The Flames: A gripping historical novel set in 1900s Vienna, featuring four fiery women
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She declined – and I enjoyed imagining precisely the words she used to express her dismay and sense of betrayal during that pivotal scene, in The Flames – and never saw him again.
The Flames by Sophie Haydock | Waterstones
So it was not an honourable role to take one’s clothes off for money, much less to have to deliver those artworks to Vienna’s elite, who had a taste for the explicit and were willing to pay handsomely to have their appetites sated.Haydock breathes life into four women, his muses: imagining their relationships with Schiele and the dynamics between them where their lives cross. Haydock breathes life into 4 women, his muses, of whom little is known, imagining their relationships with Schiele and the dynamics between them where their lives cross. I really enjoyed learning more about how the War effected the citizens of the Empire, where the higher classes soon lost much of their wealth and status, and how Schiele and Vally both played their part.
Sophie Haydock - Penguin Books UK Sophie Haydock - Penguin Books UK
It will be published by Doubleday / Penguin Random House in March 2022 and translated into several languages. A lot of the content problems that I had with the book were forgiven by the author's note, in which she states that she made up the love triangle between the two Harms sisters and Schiele (I really dislike sibling love triangles, especially involving two sisters).Sophie Haydock captures the zeitgeist of this period, the changing landscape of Europe, the effects of the War and how art was perceived. I think of how the judge ignited Schiele's artwork in that courtroom more than a hundred years ago – burning, but also illuminating – and I hope The Flames shines a new light on the models who made that troubled man one of the greatest artists of the 20th century.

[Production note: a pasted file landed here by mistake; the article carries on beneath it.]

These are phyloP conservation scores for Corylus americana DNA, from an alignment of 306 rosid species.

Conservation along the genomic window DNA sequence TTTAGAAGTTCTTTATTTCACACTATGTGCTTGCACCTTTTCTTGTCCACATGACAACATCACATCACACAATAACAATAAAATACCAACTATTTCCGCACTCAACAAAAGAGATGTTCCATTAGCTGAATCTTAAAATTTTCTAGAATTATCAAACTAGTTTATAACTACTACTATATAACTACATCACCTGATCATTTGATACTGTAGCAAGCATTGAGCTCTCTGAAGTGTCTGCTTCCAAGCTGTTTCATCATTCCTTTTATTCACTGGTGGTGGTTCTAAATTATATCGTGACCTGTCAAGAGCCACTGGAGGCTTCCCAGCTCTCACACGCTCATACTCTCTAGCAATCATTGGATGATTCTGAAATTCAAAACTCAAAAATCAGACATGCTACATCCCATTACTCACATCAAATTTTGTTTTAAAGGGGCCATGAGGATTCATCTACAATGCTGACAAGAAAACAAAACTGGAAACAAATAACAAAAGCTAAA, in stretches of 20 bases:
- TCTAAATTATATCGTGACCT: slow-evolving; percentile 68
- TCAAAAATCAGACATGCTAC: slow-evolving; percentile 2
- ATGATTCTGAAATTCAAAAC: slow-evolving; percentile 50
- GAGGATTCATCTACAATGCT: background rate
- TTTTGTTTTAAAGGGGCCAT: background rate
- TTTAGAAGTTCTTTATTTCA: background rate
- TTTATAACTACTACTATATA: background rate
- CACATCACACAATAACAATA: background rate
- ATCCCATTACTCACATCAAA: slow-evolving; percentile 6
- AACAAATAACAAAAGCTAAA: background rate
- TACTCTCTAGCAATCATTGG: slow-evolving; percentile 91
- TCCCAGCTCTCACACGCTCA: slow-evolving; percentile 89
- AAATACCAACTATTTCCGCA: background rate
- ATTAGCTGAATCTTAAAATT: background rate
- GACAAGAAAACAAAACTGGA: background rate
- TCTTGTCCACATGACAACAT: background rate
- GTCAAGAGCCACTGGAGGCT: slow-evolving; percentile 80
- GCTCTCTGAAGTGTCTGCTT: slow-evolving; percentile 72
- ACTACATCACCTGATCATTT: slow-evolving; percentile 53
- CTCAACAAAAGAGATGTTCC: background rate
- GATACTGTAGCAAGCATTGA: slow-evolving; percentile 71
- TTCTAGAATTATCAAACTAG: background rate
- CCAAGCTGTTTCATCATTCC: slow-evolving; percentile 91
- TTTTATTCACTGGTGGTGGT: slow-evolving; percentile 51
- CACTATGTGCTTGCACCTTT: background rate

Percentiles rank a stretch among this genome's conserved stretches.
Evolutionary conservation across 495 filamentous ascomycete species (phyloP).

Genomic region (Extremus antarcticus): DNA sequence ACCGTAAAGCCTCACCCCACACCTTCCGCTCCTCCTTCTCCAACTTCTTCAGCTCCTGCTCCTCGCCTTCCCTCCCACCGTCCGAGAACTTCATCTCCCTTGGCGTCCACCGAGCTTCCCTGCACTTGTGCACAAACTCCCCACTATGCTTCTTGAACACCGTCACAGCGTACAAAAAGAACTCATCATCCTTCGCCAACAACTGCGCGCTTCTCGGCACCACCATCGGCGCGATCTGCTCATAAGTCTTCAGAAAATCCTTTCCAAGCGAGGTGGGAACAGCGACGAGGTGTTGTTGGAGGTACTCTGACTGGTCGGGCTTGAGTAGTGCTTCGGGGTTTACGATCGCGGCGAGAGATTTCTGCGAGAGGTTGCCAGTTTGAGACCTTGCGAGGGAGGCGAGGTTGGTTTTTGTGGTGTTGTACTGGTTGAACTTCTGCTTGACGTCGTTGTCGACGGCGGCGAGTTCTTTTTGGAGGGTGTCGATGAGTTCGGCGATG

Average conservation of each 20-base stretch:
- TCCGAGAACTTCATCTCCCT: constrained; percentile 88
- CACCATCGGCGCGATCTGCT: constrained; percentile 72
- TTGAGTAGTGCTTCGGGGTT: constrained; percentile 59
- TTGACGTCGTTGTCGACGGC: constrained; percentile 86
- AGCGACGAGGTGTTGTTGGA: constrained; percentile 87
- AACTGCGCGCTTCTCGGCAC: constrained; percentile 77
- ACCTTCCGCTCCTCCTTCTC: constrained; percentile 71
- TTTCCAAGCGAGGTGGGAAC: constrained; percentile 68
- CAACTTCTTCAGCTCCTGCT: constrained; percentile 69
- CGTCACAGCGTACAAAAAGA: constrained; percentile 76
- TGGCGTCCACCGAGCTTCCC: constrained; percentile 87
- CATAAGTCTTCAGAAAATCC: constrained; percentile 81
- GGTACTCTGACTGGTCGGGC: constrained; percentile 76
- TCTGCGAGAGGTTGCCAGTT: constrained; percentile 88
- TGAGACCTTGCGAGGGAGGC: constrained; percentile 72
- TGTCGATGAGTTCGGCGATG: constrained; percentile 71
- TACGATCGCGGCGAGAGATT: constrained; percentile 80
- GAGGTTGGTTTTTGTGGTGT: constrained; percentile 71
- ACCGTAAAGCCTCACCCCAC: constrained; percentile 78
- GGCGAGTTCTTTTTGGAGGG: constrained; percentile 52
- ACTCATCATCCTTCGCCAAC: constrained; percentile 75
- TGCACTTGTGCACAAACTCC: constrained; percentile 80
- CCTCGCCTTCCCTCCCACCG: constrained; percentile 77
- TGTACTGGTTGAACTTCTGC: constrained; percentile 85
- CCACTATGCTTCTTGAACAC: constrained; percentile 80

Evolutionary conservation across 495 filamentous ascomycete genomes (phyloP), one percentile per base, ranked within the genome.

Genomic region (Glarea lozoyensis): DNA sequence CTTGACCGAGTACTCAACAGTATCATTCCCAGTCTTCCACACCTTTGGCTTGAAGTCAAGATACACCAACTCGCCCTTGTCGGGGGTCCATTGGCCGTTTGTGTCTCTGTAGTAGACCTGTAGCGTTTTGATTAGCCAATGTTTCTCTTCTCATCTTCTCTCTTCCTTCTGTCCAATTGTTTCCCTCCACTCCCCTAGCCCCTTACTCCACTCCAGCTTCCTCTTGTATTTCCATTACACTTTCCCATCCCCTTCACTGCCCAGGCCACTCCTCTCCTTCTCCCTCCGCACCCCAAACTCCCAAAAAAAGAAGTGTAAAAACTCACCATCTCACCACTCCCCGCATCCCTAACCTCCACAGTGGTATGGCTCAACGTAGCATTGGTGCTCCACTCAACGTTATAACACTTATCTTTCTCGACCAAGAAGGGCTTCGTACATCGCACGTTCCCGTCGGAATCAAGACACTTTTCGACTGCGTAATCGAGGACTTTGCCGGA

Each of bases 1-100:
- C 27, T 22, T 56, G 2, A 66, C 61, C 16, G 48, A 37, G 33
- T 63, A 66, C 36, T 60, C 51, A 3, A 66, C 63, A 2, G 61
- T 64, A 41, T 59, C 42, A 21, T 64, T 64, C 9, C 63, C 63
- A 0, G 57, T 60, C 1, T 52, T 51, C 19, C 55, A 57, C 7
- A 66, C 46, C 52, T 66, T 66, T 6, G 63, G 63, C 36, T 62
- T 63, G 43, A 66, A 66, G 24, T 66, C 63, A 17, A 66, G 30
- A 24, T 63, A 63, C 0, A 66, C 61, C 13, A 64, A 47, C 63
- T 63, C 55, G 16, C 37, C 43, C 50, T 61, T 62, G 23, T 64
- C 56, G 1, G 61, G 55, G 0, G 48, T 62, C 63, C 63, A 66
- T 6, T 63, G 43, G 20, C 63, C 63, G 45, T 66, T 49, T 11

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The novel begins with a young woman, Eva, crashing her cycle into an old woman in Vienna in 1968, whose attention is on a poster for an art exhibition. I especially enjoyed the way she explores the potential dynamics between the flames/muses to create a fascinating narrative throughout. Having just seen the great film adaptation of The Mad Women's Ball, which acknowledges that institutions were places of tremendous abuse and suffering but also places where women could form networks and yes, even behave and treat each other as human beings, the dehumanization of Adele vis-a-vis her mental illness really disappointed me.On top of the great story, characters and plot, there is some gorgeous writing and excellent scene setting. None of these women are granted lives or interests or really distinct personalities outside of who they were to Egon Schiele. To wtedy tworzy słynny Gustaw Klimt i jego protegowany kontrowersyjny Egon Schiele, ale to nie im autorka poświęca swą powieść.